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TECHNICAL PAPERS

Design, Fabrication, and Characterization of a Micro Vapor-Jet Vacuum Pump

[+] Author and Article Information
Marco Doms

Institute of Microsystems Technology, Hamburg-Harburg University of Technology, Hamburg 21073, Germanym.doms@tuhh.de

Jörg Müller

Institute of Microsystems Technology, Hamburg-Harburg University of Technology, Hamburg 21073, Germanymueller@tuhh.de

J. Fluids Eng 129(10), 1339-1345 (May 22, 2007) (7 pages) doi:10.1115/1.2776968 History: Received August 23, 2006; Revised May 22, 2007

A microelectromechanical system (MEMS) vapor-jet pump for vacuum generation in miniaturized analytical systems, e.g., micro-mass-spectrometers (Wapelhorst, E., Hauschild, J., and Mueller, J., 2005, “A Fully Integrated Micro Mass Spectrometer  ,” in Fifth Workshop on Harsh-Environment Mass Spectrometry;Hauschild, J., Wapelhorst, E., and Mueller, J., 2005, “A Fully Integrated Plasma Electron Source for Micro Mass Spectrometers  ,” in Ninth International Conference on Miniaturized Systems for Chemistry and Life Sciences (μTAS), pp. 476–478), is presented. A high velocity nitrogen or water vapor jet is used for vacuum generation. Starting from atmospheric pressure, a high throughput of more than 23mlmin and an ultimate pressure of 495mbars were obtained with this new type of micropump. An approach for the full integration of all components of the pump is presented and validated by experimental results. The pump is fabricated from silicon and glass substrates using standard MEMS fabrication techniques including deep reactive ion etching, trichlorosilane molecular vapor deposition, and metal-assisted chemical etching for porous silicon fabrication. Micromachined pressure sensors based on the Pirani principle have been developed and integrated into the pump for monitoring.

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Copyright © 2007 by American Society of Mechanical Engineers
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References

Figures

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Figure 1

Schematic diagram of a macroscopic diffusion pump

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Figure 2

Schematic drawing of the nozzle-sidewall region of the micropump (top view). See Fig. 4 for the location of this region.

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Figure 3

Sectional drawing of the micro vapor-jet pump (side view)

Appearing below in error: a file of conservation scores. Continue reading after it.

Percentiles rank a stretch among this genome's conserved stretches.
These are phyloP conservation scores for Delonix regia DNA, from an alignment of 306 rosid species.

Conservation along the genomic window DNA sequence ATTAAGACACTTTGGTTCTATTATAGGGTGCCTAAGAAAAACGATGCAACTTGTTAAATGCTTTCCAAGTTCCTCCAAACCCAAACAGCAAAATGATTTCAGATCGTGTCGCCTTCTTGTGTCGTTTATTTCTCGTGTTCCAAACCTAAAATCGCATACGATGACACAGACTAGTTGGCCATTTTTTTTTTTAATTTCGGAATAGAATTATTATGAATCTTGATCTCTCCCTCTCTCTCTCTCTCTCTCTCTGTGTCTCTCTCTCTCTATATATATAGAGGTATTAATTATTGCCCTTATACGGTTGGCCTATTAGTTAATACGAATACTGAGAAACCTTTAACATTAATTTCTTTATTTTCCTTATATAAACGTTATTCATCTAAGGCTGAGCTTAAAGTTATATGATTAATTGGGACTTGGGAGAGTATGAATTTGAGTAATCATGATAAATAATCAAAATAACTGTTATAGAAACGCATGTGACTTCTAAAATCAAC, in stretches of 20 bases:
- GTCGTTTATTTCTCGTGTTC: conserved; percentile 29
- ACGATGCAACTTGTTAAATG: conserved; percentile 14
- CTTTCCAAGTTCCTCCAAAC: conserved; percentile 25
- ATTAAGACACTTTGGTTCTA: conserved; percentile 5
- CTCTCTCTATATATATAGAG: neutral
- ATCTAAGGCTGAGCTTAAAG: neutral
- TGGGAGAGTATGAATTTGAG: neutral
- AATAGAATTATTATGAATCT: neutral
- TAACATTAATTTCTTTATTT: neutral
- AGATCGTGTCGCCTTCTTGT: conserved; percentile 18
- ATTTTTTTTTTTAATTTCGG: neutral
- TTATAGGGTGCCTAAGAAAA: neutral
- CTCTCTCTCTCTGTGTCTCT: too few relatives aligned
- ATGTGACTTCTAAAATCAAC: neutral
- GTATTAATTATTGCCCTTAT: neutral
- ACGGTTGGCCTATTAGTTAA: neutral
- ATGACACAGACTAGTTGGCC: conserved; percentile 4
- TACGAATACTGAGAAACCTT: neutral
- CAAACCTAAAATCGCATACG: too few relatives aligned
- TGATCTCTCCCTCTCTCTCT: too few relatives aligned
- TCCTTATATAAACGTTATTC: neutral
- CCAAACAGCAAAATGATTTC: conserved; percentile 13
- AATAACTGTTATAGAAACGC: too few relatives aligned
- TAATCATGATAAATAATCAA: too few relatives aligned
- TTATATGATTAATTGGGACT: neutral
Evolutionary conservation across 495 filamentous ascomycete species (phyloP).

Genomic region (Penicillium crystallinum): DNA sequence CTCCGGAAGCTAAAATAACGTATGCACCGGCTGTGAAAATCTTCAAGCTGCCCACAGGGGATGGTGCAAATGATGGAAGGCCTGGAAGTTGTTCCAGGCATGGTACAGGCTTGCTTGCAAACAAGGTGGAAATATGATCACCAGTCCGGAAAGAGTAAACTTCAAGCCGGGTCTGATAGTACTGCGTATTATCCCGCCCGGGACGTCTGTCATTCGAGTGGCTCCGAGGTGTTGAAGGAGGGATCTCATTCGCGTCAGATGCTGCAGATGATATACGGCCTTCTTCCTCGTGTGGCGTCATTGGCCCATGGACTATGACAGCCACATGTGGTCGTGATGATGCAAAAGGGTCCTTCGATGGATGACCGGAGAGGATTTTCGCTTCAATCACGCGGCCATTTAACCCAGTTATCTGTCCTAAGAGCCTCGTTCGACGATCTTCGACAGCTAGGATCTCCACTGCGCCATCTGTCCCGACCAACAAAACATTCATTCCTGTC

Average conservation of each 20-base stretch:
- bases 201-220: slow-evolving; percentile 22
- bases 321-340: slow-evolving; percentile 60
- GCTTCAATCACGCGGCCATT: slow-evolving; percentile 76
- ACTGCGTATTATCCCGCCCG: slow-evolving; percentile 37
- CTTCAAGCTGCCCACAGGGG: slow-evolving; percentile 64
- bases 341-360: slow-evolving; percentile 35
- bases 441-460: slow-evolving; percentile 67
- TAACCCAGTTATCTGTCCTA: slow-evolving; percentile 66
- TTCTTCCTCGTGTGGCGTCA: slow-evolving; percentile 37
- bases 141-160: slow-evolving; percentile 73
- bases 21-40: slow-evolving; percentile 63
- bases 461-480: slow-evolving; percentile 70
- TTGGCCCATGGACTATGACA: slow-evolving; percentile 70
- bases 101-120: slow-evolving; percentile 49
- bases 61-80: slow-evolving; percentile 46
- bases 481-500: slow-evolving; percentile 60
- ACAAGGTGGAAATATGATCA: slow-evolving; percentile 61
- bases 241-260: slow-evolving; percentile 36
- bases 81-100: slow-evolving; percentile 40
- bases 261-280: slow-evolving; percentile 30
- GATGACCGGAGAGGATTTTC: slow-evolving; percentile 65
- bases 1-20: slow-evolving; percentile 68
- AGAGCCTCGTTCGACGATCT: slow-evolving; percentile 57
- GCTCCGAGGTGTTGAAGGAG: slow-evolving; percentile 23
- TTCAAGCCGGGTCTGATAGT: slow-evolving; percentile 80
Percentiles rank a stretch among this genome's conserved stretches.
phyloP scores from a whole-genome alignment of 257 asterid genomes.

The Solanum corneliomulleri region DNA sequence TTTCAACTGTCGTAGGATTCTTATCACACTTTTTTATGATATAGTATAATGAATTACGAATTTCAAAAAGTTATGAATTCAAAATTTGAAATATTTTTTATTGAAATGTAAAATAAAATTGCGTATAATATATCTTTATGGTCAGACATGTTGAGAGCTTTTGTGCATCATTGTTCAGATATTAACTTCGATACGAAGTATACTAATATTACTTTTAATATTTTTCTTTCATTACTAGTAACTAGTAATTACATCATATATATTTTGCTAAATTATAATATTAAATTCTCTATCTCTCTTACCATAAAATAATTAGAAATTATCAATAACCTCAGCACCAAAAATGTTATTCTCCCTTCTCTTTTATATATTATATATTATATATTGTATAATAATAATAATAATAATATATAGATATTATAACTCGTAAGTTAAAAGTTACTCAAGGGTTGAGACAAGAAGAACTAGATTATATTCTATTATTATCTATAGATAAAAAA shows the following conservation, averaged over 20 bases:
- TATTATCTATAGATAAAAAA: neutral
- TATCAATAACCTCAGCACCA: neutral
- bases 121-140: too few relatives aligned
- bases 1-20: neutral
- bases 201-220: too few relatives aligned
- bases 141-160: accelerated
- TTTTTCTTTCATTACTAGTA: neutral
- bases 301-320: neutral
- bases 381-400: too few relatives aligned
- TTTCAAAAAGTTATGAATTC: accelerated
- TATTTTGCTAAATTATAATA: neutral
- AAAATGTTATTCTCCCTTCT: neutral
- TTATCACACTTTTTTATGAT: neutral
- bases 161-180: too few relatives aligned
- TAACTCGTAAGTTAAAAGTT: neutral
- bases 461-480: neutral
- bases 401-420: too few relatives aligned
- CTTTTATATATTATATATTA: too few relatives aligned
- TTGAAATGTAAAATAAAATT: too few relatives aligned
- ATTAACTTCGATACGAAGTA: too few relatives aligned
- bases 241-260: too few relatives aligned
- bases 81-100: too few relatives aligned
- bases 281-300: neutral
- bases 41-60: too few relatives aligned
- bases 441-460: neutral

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Figure 4

The pumping unit (top view). The white box indicates the position of the geometry from Fig. 2.

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Figure 5

Working fluid transport system and pirani pressure sensor (top view)

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Figure 6

Theoretical pressure dependent thermal conductivity for different distances between the heated bridge and the substrate

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Figure 7

Ultimate pressure as a function of N2 supply pressure for different sidewall angles

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Figure 8

Ultimate pressure as a function of N2 supply pressure p0 for different distances between nozzle and sidewall (5deg sidewall angle)

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Figure 9

Throughput as a function of N2 supply pressure p0 (5deg sidewall angle)

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Figure 10

Ultimate pressure as a function of water vapor and nitrogen gas supply pressures (5deg sidewall angle, d=125μm)

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Figure 11

Pressure generated by the heater from Fig. 5 as a function of supplied electrical power

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Figure 12

Temperature of the heater as a function of supplied power

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Figure 13

Voltage-pressure characteristics of two pirani pressure sensors with different gap widths (Vinconst=5V, bridge geometry: 8×100μm2)

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Figure 14

The complete micropump consisting of the systems from Figs.  45

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